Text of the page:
Query is a short film directed by Sophie Kargman and was selected to have a world premiere at Tribeca 2020’s film festival. It’s a film which questions how heterosexuality is formed as two roommates find themselves getting into daily discussions about the origins of what makes things social norms or instinct. It stars Justice Smith and Graham Patrick Martin as the two roommates who banter back and forth on the subject for the entirety of the film. Query offers some interesting questions on the matter, but ultimately it doesn’t offer any answers by the time the credits roll.
The film tries to set up these two roommates as being best friends and “bros” with an opening shot of both of them in their underwear eating cereal and already having a deep conversation in the morning about the last time one got laid and that ignites the premise of the short film. Throughout the entire day they are on the topic of heterosexuality. It doesn’t matter where they are. They can be playing the playstation, walking in the neighborhood, or even having game night and still be discussing the topic. Throughout it’s 9 minutes of runtime, you’d think there would be answers instead of more questions and no, it’s just question on top of question and it tries to lead up to a conclusion that comes off as clunky and rushed.
The whole dynamic between these two friends attempts to be a “bromance”, but there’s no real chemistry between the two for it to be believable. The writing of their exchange felt forced and ultimately feels forced on the audience to ponder upon this everlasting debate the two have together. It tries to be clever in certain areas and fails to provide any substance for people to invest their time into for the entirety of its runtime. Not even Armie Hammer’s little cameo can ignite people to stay invested. It’s not that the subject matter isn’t interesting, because it is and it has been a discussion with friends alike, it’s the fact these two characters don’t come off as being interesting in the slightest. When people try to write “bro-ey” type characters, it comes across as assertive and over done.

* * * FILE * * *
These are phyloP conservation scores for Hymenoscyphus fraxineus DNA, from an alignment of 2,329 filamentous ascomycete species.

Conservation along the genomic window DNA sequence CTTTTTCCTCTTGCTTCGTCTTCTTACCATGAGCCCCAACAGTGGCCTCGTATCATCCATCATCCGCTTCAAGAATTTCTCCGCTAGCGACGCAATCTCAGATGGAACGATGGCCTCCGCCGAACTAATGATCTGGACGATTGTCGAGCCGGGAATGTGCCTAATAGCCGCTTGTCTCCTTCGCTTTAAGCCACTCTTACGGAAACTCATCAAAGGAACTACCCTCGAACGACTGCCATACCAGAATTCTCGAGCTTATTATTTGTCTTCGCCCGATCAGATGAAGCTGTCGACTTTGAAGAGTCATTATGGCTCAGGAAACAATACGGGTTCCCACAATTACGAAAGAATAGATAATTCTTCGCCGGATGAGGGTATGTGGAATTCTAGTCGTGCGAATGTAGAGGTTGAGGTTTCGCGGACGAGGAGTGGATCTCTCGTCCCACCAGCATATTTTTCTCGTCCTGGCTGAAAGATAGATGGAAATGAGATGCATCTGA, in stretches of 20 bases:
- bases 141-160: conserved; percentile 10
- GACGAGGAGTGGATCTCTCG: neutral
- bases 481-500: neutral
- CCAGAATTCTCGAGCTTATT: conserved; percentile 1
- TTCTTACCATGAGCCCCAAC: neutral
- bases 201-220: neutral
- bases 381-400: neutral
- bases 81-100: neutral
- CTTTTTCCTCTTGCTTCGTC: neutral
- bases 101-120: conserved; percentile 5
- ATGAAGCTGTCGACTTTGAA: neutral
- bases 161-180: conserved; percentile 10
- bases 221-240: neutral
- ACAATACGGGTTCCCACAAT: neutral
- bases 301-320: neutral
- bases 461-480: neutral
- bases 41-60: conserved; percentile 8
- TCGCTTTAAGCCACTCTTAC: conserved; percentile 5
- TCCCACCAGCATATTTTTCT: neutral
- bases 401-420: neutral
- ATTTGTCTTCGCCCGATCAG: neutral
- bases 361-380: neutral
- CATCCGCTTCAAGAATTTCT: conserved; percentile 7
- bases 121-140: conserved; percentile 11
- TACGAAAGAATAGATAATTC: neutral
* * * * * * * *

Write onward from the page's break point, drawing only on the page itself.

Due to the choice of having these characters be “bro-ey” and borderline annoying to listen to, the overall questions that are raised are drowned by the film’s own curiosity. By the time the conclusion comes around, the film barely has any life left to allow the conclusion to be a possible answer to all their questions asked. It felt sudden and even more assertive than the bro-like archetype did earlier in the film.
Aside from the criticism, I do want to comment on the cinematography. There are some great shots throughout the short film and it’s super crisp. It wouldn’t be fair to say Sophie Kargman and the talent don’t let the story unfold and allow us to be observers of a conversation like a fly on the wall, because they do just that with the camerawork and each shot felt well thought out.
Overall I feel like the film suffers from asking too many questions and providing zero answers while trying to force the viewers to provide the answers themselves. It gives us zero characters to invest time in and no oxygen for the film to breathe its ideas. I just have to ask the question if that’s the case, who is their intended audience for this short film and what did they learn from asking these questions themselves?